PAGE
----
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3-D computer models aid research of Earth's core

The work of a University of Alaska Fairbanks post-doctoral fellow will be included in an article appearing in the upcoming issue of the journal, Science.

The article reveals that scientists are now able to directly measure heat that moves from the molten metal of Earth’s core into a region at the base of the mantle, a boundary located halfway to Earth’s center, about 1,740 miles deep. Measuring heat deep inside the earth is important because the intense temperatures drive processes like the movement of tectonic plates.

For his contribution to the research, Michael S. Thorne, who holds a dual appointment with the Geophysical Institute and the Arctic Region Supercomputing Center (ARSC) at the University of Alaska Fairbanks, created 3-dimensional simulations of earthquakes, allowing scientists to see how seismic waves travel through the earth. These simulations are able to predict ground motion on earth’s surface producing what is known as synthetic seismograms. The simulations of wave behavior assist scientists as they identify how material is moving inside the earth, specifically at the core-mantle boundary deep beneath the Pacific plate.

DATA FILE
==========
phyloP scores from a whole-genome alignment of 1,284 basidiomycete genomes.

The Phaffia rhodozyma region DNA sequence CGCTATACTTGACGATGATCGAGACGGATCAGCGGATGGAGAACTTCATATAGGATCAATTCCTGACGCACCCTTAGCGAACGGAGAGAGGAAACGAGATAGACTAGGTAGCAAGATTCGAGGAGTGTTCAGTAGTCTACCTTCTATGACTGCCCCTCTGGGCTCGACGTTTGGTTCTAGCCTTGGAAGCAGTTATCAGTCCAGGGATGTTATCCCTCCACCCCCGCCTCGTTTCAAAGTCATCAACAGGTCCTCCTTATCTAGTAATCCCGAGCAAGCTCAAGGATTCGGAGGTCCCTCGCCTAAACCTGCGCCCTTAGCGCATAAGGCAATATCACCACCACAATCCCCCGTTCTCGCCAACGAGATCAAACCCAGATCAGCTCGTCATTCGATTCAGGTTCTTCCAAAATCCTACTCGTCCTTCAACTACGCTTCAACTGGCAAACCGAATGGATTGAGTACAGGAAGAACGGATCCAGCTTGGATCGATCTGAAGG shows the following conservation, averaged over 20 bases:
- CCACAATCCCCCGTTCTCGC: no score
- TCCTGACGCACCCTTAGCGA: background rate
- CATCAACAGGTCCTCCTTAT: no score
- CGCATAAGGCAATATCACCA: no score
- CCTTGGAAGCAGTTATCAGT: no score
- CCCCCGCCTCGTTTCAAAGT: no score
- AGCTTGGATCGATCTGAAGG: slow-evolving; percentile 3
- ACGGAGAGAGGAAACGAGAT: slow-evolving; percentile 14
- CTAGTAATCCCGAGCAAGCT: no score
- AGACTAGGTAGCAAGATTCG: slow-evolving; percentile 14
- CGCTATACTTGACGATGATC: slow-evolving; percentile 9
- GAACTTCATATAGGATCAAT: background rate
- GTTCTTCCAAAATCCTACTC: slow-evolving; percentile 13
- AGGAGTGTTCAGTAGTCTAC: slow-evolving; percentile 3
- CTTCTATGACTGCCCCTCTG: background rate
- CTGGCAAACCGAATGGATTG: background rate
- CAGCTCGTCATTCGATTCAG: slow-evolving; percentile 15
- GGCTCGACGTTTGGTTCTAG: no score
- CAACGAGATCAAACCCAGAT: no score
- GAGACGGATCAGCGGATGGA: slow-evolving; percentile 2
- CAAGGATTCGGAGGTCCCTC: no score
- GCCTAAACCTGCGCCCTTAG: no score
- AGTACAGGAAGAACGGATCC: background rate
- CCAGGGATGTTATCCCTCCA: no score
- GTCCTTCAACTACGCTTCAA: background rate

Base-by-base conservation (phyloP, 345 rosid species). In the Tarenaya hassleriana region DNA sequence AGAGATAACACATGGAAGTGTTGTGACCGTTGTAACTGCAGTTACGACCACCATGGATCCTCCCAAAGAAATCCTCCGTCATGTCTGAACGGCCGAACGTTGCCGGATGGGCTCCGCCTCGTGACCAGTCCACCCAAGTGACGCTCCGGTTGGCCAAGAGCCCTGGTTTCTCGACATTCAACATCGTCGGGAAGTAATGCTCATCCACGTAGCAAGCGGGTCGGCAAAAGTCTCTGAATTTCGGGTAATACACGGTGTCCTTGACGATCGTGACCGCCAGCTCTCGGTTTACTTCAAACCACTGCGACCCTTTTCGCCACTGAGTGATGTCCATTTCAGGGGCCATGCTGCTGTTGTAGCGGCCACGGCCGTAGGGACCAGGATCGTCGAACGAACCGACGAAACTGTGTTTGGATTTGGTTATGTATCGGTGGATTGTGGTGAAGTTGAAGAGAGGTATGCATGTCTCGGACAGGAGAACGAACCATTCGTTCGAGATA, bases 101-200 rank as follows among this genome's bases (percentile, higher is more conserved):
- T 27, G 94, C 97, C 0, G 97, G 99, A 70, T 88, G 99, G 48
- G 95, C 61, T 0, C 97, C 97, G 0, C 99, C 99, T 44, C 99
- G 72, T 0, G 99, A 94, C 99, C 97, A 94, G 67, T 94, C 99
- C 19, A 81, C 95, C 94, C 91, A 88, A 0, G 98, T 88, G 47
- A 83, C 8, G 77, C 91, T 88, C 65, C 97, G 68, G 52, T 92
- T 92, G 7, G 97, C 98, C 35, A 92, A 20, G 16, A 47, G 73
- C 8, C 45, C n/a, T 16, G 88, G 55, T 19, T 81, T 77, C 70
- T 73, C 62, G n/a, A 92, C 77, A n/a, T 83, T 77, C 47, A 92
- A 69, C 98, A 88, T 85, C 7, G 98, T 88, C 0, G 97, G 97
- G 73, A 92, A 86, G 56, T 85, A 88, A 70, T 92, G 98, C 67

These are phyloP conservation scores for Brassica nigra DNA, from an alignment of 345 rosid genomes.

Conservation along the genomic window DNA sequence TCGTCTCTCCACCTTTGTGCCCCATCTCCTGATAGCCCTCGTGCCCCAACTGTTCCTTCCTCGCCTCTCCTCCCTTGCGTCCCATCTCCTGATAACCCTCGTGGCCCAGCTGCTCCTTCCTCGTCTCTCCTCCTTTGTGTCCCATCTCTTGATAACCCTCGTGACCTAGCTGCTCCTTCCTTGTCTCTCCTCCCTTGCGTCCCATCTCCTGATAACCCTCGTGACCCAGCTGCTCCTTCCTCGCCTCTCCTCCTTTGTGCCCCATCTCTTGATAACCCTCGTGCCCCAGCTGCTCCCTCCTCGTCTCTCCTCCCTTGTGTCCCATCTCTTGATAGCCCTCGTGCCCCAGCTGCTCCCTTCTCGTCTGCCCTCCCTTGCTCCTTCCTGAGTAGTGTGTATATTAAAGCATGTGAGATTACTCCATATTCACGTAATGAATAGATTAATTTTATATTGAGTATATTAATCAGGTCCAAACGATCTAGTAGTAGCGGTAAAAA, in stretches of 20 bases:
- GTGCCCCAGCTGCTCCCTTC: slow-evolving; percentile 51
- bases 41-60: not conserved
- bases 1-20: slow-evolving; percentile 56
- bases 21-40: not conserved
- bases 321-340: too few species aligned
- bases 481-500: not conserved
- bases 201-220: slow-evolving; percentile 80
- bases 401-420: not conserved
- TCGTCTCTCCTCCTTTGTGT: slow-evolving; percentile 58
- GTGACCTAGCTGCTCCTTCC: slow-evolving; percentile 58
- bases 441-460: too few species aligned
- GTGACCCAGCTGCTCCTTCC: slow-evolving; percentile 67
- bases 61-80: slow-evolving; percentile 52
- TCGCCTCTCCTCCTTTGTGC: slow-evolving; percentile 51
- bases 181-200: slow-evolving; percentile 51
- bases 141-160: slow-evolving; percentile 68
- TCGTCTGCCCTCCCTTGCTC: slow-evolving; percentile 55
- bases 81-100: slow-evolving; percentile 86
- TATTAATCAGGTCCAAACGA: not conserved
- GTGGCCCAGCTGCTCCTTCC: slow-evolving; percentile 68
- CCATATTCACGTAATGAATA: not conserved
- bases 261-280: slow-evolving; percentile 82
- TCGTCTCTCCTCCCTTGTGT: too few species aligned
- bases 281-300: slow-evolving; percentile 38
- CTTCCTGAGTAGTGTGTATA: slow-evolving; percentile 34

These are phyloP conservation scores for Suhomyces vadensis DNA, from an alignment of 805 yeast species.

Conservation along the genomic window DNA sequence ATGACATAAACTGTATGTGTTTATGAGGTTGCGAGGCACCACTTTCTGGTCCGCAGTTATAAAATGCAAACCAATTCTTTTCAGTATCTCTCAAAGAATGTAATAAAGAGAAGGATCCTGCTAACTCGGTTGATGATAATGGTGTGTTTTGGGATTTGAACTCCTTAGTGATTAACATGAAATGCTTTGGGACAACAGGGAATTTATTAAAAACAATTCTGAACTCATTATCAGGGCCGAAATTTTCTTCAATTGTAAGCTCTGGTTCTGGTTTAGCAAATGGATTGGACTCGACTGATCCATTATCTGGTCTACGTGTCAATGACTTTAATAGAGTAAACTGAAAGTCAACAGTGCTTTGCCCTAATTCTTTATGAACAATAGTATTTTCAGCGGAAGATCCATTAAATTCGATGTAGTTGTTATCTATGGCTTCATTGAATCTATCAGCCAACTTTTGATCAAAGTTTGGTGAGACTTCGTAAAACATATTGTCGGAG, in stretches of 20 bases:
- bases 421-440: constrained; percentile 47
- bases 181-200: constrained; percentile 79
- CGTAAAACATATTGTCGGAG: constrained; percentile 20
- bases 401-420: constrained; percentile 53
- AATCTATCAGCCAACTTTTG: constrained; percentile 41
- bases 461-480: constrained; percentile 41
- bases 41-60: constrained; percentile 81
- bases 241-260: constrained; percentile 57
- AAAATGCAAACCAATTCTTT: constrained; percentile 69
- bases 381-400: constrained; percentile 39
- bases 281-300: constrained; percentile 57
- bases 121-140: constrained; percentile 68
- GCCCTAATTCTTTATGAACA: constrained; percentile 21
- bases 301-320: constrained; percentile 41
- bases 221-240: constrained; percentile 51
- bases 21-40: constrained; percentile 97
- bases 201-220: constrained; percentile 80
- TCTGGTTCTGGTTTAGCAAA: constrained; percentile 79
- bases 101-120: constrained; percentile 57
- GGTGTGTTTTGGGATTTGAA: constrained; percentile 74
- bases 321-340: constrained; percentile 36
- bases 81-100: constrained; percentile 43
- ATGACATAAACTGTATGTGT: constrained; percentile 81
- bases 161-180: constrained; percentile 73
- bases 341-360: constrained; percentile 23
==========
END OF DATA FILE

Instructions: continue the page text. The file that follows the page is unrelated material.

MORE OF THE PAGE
Thorne put in an impressive 70,000 computing hours on the ARSC IBM supercomputer, “Iceberg,” for this project.

Michael S. Thorne | EurekAlert!
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